While some people probably enjoy having complete fleshed out character sheets for their entire covenants, I kind of want to see if I can math/abstract the numbers on how good covenfolk will be at any particular skill or task, without requiring a character sheet for each character. My first idea was just to use crafters whose skills were based on the 'starting character maximum', but I thought that didn't give them any advice for secondary skills. With that in mind, I'm looking at the 15xp per year metric as standard. I peeked through my recently-acquired Grogs book for some ideas, but they mostly gave me ideas that weren't in the book! Here's what I came up with, and I'd like input or advice on hammering this down:
There are a few different ways a covenfolk or grog could spend their xp each year; The Grogs book suggests a 7/4/2/2 split for seasons. Realistically, their exposure XP is going to be in their profession/craft/specialty for most covenfolk. They can also 'learn' their skill with their study season, or practice it with their practice season. Theoretically, an obsessed craftsman could actually dump all 15xp into Craft: Stonemason, at the ignorance of all other study, but this feels unrealistic. They could focus on it, and Study it, while leaving their practice season to carouse or build social or other skills, giving them 11xp a year in their chosen profession. Instead, they could pratice it to advance their trade, and study other things in their free time, giving them 8 xp a season. Or, we could just do something more abstract....since the average covenfolk crafters actually don't care about seasonal shifts for their work schedule.
First, I'm going to use a craftsman as my baseline, and just extrapolate from their for other characters. I'm assuming they have no Puissant or Affinity. The metric I finally decided on was that an 'average' covenfolk would spend 6 xp of the year on their primary task; Of their remaining xp, they spend 3xp each on two different interests or secondary skills, and the last 3 xp on other life skills. At the end of the day, this gives every person one primary skill (profession or whatever), two secondary interests, and a bunch of skills at 1-3 based on age. I assume that any character will be apprenticed to a crafts-master at age 7, as it feels like a good standard to assume. This means if they graduate to journeyman status at 14 with a skill of 3, or at 16 a skill of 4. This... feels about right? They become a skilled master of their craft at 25, with a skill of 6, and a skill of 9 by age 42.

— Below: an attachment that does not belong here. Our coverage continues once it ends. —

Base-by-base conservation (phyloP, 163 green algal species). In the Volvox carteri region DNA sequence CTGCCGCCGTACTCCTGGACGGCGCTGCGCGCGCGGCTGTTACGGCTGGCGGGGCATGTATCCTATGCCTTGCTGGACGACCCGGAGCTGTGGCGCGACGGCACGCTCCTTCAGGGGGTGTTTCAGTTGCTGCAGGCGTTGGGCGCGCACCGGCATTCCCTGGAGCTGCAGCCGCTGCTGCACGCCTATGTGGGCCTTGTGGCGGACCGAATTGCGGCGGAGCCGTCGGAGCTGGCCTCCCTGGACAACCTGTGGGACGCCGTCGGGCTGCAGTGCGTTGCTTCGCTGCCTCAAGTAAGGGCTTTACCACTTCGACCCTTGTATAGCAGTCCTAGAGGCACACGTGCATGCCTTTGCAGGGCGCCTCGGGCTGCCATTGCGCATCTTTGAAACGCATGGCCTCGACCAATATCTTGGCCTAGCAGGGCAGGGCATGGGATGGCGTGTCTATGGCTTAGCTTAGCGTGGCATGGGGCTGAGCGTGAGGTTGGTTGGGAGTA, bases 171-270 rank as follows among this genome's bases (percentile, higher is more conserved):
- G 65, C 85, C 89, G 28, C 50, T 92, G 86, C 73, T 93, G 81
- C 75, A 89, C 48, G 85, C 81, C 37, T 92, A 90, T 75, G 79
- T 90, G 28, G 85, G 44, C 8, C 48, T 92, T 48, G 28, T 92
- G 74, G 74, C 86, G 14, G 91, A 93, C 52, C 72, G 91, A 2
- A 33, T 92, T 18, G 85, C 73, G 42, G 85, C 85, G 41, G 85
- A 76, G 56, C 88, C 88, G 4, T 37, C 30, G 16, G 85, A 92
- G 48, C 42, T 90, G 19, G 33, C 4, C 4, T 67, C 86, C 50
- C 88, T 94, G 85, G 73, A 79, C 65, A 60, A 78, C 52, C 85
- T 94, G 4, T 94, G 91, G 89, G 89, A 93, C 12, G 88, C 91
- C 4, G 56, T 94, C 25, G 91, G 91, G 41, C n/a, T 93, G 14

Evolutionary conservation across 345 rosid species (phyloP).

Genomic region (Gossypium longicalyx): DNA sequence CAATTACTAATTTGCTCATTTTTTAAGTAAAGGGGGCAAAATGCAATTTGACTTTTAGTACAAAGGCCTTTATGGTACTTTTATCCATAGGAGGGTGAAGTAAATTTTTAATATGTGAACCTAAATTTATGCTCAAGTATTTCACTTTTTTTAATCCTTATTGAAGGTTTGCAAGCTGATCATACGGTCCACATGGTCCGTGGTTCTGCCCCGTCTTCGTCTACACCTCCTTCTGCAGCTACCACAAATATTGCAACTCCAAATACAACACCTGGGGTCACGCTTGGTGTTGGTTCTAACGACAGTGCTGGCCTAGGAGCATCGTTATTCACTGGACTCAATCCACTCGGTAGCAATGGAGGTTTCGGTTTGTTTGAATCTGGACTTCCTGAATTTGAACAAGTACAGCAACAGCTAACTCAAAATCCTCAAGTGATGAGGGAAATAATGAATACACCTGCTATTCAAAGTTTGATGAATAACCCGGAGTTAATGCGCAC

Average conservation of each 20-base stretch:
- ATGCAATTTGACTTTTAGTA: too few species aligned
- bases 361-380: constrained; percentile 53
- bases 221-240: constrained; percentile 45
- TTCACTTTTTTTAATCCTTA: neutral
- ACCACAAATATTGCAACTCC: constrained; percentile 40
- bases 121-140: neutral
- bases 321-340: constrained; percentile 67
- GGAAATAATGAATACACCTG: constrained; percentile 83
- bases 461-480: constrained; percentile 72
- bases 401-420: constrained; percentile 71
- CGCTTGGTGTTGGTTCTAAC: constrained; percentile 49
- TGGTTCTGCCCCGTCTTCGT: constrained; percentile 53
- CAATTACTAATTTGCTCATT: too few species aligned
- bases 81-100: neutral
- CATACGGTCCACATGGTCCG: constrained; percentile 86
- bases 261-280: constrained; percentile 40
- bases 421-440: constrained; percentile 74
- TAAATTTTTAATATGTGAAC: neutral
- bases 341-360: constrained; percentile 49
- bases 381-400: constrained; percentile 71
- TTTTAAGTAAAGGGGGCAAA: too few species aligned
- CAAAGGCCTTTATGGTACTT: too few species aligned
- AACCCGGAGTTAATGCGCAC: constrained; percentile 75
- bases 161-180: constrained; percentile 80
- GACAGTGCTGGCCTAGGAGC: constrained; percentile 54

So, using the 6/3/3 xp metric for Primary and Secondary skills:
Age 7 / Skills 0
Age 12 / Skills 3 / 2
Age 25 / Skills 6 / 4
Age 45 / Skills 9 / 6
Age 72 / Skills 12 / 8
By comparison, if we assume 8 xp in a primary and 3 in a single secondary, we get:
Age 7 / Skills 0
Age 11 / Skills 3 / 1
Age 21 / Skills 6 / 3
Age 36 / Skills 9 / 5 (and so on)
I feel it gives about the right feel, while letting everyone have more than a single skill. My spreadsheet for math is linked here. This means that at the end of the day, my covenfolk are really just going to be:
If our covenfolk get any simpler they won't be able to feed themselves.
Most of our covenfolk are a job. A few are a name and a job. Fewer still are a name, job, and a score or two. Fewer than five have a personality trait. The grogs are fleshed out, but that's about it. We could (and have in the past) fill out the covenfolk more, but not at the moment.